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Metareal numbers

  1. Aug 5, 2009 #1
    The hyperreals consists of elements having the property that

    h > 0
    h < 1/2
    h < 1/3
    h < 1/4
    and their negatives.

    I'm curious to know if this continues within the definition of the hyperreals. That is, for all h,

    g > 0
    g < h/2
    g < h/3
    g < h/4
  2. jcsd
  3. Aug 6, 2009 #2
    The original hyperreals will still work for that. For example, if [itex]h[/itex] is infinitesimal (that is, [itex]h<1/n[/itex] for all positive integers [itex]n[/itex] but [itex]h > 0[/itex]), then [itex]g = h^2[/itex] satisfies [itex]g < h/n[/itex] for all positive integers [itex]n[/itex] and [itex]g > 0[/itex].
  4. Aug 6, 2009 #3
    I think you're telling me that numbers that satisfy g and h are all hyperreal numbers, right.

    You know, I thought I had a ranking system worked out for this--magnitude classes of hyperreals: g0 would be a real number, then g1, g2... Now, I'm not so sure I haven't used a circular argument. I think I need something better than wikipedia...
  5. Aug 7, 2009 #4
    There is also [itex]\sqrt{g}[/itex] and [itex]g |\log g|[/itex] and many more...
  6. Aug 7, 2009 #5


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    Have you read Keisler's calculus text?
  7. Aug 9, 2009 #6
    Thanks for the reference! I've just now completed the relevant sections in Ch1 (1.4-1.6) concerning the algebra. The calculus is scattered throughout the text, so more difficult to pick-up.

    The scheme I've been developing appears to be equivalent to hyperreal numbers--oh well, that's OK. I simply introduced an additional structure so that indeterminate forms such as

    [tex]e \cdot H[/tex]

    are determined by the structure, where H is an infinite, and e is an infinitessimal.
    (btw, recall that indeterminate means that the number could be a) finite and real, b) finite and infinitessimal, c) infinite.
    Last edited: Aug 9, 2009
  8. Aug 10, 2009 #7
    Last edited by a moderator: May 4, 2017
  9. Aug 10, 2009 #8
    Very nice, g_edgar. I like your writing style, as well. I've bookmarked it for reading.

    I didn't understand this, "There is also [itex]\sqrt{g}[/itex] and [itex]g |\log g|[/itex] and many more..."

    Rather than talk around things, what I have done is set up a hiarchy of infinitessimals, and infinities by defining a unit infinitessimal. I believe I am dealing with hyperreal numbers with the addition of subscripts, to indicate magnitude scales:

    Real numbers have no subscripts (or a subscript of zero). There is an infinitessimal element that acts similarily to 1 that is represented as 1-1.

    1/1-1 = 1+1 defines infinite unity.

    1-12 = 1-2

    In general 1-1n = 1-n

    Multiplication: for c = a b, cp = am bn , where p = n + m

    Additive identity: 0n = 0m

    Addition: an + bn = cn and (... + a-2 + a-1 + a0 + a1 + a2 + ...) + (... + b-2 + b-1 + b0 + b1 + b2 + ...) = (... + c-2 + c-1 + c0 + c1 + c2 + ...)

    an > bm for all a and b, where n > m amd a ≠ 0

    I could add more, but I'm sure you get the idea.​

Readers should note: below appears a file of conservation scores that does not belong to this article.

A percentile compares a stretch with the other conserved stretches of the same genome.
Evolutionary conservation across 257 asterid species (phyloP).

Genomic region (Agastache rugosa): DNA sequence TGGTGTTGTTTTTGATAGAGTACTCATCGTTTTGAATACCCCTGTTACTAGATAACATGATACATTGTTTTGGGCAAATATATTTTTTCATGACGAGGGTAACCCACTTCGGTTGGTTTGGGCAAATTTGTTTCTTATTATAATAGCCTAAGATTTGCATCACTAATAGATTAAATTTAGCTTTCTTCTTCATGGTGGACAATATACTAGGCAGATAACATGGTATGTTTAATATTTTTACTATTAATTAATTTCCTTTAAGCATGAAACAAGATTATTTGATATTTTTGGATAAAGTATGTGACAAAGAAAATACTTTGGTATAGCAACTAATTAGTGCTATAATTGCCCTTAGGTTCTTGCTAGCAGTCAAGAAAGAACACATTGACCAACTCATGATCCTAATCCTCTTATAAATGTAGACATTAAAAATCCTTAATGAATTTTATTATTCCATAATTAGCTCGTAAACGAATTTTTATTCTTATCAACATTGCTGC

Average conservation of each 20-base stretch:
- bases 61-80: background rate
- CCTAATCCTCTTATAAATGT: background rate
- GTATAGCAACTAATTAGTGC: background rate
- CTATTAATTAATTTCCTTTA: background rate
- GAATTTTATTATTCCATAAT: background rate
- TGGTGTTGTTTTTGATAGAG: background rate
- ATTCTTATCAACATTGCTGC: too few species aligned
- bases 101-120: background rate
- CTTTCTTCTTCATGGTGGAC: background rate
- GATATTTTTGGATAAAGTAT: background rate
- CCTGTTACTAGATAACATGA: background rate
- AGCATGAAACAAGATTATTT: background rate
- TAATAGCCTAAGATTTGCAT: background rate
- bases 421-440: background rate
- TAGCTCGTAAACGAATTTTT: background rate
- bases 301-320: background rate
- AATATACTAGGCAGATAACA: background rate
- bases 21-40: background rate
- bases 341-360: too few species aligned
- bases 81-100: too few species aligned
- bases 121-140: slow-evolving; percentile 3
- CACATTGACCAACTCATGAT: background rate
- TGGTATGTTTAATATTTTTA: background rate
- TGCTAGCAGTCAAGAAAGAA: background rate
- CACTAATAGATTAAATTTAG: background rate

Although, √1-1 could defeat this scheme or require irregular forms with funny subscipts. an = √(1-1), n = ?

    Were you suggesting there is more than one way to define a scaling hierarchy?
    Last edited: Aug 10, 2009
  10. Aug 11, 2009 #9
    No, actually I was mistakenly assuming that by "hyperreals" you meant the already-existing system with that name (also called nonstandard analysis) ... http://mathforum.org/dr.math/faq/analysis_hyperreals.html", for example.
    Last edited by a moderator: Apr 24, 2017
  11. Aug 11, 2009 #10


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    Isn't that just the real function field (i.e. the fraction field of the ring of real polynomials) along with the ordering that makes the indeterminate variable infinite?

    i.e. the thing you call 1-1 is just the rational function x-1 (where x is the indeterminate)

    Other interesting fields are the field of real formal Laurent series, and the field of real Puiseaux series.

    But if you want to define something that has the same analytical behavior as the reals, then a nonstandard model of real analysis is your only option.
    Last edited: Aug 11, 2009
  12. Aug 12, 2009 #11
    According to Keisler's calculus text, the square root of an infinitesimal is still an infinitesimal. I was afraid it would lie half-way in-between reals and infinitesimals.

    With 1-1 replaced with the symbol 'u', we can dispense with the cumbersome subscripts for infinitesimals infinities.

    I'm afraid I don't know enough mathematics to follow you quit, but you bring up something I hadn't noticed. With this scaling scheme, a hyperreal, a* can be expressed as

    a* = ... + a-2 u-2 + a-1 u-1 + a0 u + a1 u1 + a1 u2 + ... ,

    where the subscripts resume their usual role of distinguishing variables, and the a's are real valued. Other than the a's being real valued rather than quotients, is this what you were talking about?

    that seems to be the case, though comming at it from a different direction, I'm trying to add to it. After scanning Keisler I didn't find any referral to infinitesimals with numerical values. That is, where are the equivalent counting numbers 1, 2, 3, ... in the hyperreal infinitesimals?

    More, I wonder if u1/u can stand in for the identity element of addition without inconsistency.
    Last edited: Aug 13, 2009
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